Common and Scientific Names
- Great mullein, Aaron's rod, blanket weed
- Verbascum thapsus Linnaeus
- Family Scrophulariaceae (Foxglove and snapdragon family)
Origin and Distribution
Native to Europe and to western and central Asia, but now occurring in most temperate areas of the world. It was introduced to Australia as a garden plant and is also naturalised in Tasmania, New South Wales, Queensland, South Australia and Western Australia. It is widespread in Victoria, particularly in the Western District (mainly inland), central Victoria, the North East, Port Phillip and Westernport regions and East Gippsland.
Great mullein favours dry, well-drained sites, often in disturbed areas on hillsides. It is frequently found on shallow soils with low fertility and high pH, overlying rocks and on limestone soils, in areas with greater than 500 mm annual rainfall. Great mullein occurs on lands that were formerly cultivated, pastures, native grasslands, roadsides, railway easements, the margins of watercourses and in neglected areas.
Description and Lifecycle
An erect biennial herb 0.5 to 2.5 m high, commonly 1 to 2 m, forming a basal rosette up to 60 cm in diameter in the first year and producing a single upright flowering stem in the second year.
Stems – single, erect, densely covered with woolly white hairs. Branches from the upper leaf axils are sometimes present.
Leaves – grey-green to whitish or yellowish, densely covered with matted layers of white star-shaped hairs giving a woolly appearance and prominently veined on the underside; lower leaves, 8 to 50 cm long, 2.5 to 14 cm wide, ovate to elliptical, with a short, winged stalk and a blunt pointed apex and forming a rosette close to the ground; stem leaves to 30 cm long, becoming smaller up the stem, stalkless, with a winged extension onto the stem.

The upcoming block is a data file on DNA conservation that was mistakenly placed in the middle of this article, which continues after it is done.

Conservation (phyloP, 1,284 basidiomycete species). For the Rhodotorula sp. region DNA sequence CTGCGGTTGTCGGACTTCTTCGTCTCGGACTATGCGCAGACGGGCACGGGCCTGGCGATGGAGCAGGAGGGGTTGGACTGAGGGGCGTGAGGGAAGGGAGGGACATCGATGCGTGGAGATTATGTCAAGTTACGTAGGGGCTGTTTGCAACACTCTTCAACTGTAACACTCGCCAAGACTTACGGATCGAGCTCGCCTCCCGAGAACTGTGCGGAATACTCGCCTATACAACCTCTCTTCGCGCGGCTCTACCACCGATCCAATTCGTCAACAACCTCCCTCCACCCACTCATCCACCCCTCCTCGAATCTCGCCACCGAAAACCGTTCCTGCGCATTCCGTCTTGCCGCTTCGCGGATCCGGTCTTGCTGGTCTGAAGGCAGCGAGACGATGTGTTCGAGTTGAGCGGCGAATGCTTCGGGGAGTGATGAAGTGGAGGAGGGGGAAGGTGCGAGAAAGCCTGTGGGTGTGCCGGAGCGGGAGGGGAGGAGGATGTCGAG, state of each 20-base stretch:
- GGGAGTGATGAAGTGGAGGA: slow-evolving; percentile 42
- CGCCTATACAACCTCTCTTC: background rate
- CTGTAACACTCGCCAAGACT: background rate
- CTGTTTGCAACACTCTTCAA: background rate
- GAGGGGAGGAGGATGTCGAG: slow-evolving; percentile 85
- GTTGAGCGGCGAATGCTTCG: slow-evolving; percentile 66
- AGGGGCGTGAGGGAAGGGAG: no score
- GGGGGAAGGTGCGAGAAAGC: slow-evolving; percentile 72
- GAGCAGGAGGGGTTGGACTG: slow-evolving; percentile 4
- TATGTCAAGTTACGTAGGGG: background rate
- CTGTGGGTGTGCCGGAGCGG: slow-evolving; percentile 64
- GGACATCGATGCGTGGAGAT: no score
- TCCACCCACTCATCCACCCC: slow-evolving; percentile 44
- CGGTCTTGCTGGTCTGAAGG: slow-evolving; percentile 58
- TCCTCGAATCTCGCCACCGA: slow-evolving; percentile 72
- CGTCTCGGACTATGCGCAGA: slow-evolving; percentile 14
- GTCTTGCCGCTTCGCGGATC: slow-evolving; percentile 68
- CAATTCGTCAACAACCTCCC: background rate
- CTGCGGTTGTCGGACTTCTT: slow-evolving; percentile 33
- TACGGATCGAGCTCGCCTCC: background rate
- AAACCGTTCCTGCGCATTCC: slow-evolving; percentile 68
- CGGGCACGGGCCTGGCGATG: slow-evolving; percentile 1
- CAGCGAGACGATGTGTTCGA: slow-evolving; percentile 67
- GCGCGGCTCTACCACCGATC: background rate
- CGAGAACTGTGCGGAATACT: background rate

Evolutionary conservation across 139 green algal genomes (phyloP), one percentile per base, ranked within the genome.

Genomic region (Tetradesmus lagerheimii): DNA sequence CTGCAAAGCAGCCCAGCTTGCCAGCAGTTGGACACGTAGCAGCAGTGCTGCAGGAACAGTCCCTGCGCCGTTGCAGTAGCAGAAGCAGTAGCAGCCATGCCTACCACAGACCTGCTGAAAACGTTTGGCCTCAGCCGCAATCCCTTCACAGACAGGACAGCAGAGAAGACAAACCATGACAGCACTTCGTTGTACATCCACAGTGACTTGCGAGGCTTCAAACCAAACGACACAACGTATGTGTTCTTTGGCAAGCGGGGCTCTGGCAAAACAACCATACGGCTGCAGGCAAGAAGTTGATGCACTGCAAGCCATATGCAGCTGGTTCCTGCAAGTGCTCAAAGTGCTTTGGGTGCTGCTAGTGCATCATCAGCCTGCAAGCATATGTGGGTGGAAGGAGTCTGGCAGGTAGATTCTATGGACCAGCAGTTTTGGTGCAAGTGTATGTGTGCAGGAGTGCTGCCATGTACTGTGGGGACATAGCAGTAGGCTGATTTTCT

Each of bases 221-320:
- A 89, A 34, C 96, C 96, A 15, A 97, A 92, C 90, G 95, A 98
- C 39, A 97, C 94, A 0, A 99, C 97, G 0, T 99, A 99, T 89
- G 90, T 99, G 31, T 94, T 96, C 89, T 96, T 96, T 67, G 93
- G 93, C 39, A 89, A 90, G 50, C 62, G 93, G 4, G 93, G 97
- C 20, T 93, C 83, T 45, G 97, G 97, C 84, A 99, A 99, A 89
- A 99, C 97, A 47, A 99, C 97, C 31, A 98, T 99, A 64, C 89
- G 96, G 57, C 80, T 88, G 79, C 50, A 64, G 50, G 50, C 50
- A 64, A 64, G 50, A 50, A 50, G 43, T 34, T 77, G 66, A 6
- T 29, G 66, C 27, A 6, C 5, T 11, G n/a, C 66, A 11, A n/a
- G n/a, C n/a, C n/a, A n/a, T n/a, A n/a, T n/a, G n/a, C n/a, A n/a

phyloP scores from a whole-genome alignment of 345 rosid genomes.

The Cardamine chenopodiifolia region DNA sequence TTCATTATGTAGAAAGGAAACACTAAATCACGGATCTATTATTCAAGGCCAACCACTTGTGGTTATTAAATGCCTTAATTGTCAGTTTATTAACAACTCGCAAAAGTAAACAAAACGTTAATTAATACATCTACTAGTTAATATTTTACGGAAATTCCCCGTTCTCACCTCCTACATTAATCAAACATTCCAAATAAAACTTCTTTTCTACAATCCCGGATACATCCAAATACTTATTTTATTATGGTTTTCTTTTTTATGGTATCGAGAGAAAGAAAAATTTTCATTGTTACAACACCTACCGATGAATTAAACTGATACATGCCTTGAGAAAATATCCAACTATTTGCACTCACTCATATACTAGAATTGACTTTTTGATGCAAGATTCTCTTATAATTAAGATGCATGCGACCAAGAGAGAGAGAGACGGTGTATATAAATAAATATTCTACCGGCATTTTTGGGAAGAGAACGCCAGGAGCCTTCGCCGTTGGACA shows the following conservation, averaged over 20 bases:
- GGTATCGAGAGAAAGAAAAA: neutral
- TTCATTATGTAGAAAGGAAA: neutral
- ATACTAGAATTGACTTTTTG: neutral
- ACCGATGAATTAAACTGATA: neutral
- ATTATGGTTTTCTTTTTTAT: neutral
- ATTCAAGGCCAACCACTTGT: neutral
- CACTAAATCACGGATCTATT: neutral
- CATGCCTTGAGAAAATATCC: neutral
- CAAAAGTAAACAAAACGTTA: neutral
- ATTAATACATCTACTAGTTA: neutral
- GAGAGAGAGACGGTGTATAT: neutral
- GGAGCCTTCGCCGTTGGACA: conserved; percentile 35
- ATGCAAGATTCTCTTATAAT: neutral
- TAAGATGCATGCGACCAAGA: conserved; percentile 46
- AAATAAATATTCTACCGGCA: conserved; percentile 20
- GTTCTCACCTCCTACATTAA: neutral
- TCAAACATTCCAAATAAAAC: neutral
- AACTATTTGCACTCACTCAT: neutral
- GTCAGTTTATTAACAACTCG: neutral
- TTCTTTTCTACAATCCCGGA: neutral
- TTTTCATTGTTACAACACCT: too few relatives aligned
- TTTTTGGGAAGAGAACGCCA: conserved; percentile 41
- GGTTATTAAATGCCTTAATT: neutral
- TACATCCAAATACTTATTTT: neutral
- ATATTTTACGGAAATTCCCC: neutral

Flowers – November to March; yellow, 15 to 30 mm in diameter, 12-18 mm long, densely arranged in groups of 2 to 7 on 1 to 5 mm long stalks in the axils of small bracts off the upright spike, and totalling up to several hundred per spike; 5 fused petals, 5 sepals, 5 stamens. The sepals are 6 to 12 mm long and the corolla (joined petals) is hairy on the outside. The upper 3 stamens have short, white, woolly filaments, the lower 2 have longer, hairless filaments. The lowest flowers on the stem mature first.
Fruit - an ovoid to globose, hairy capsule, 7 to 10 mm long, with a short stalk. Green when young, brown when dry, splitting into 2 valves when mature.
Seeds – up to 600 per capsule, reddish brown, pitted and ridged, less than 1 mm long, 5 or 6 sided, rod-shaped with one pointed end.
Roots – long, stout taproot. Great mullein is mainly a biennial but can become a short-lived perennial. Seeds germinate in spring and autumn and seedlings develop to form a large rosette by summer. Flowering mainly occurs from January to March. The flowers open in the early morning and close by mid-afternoon. They self-pollinate if cross-pollination does not occur. Plants die in autumn but the dry stems can remain standing for several months.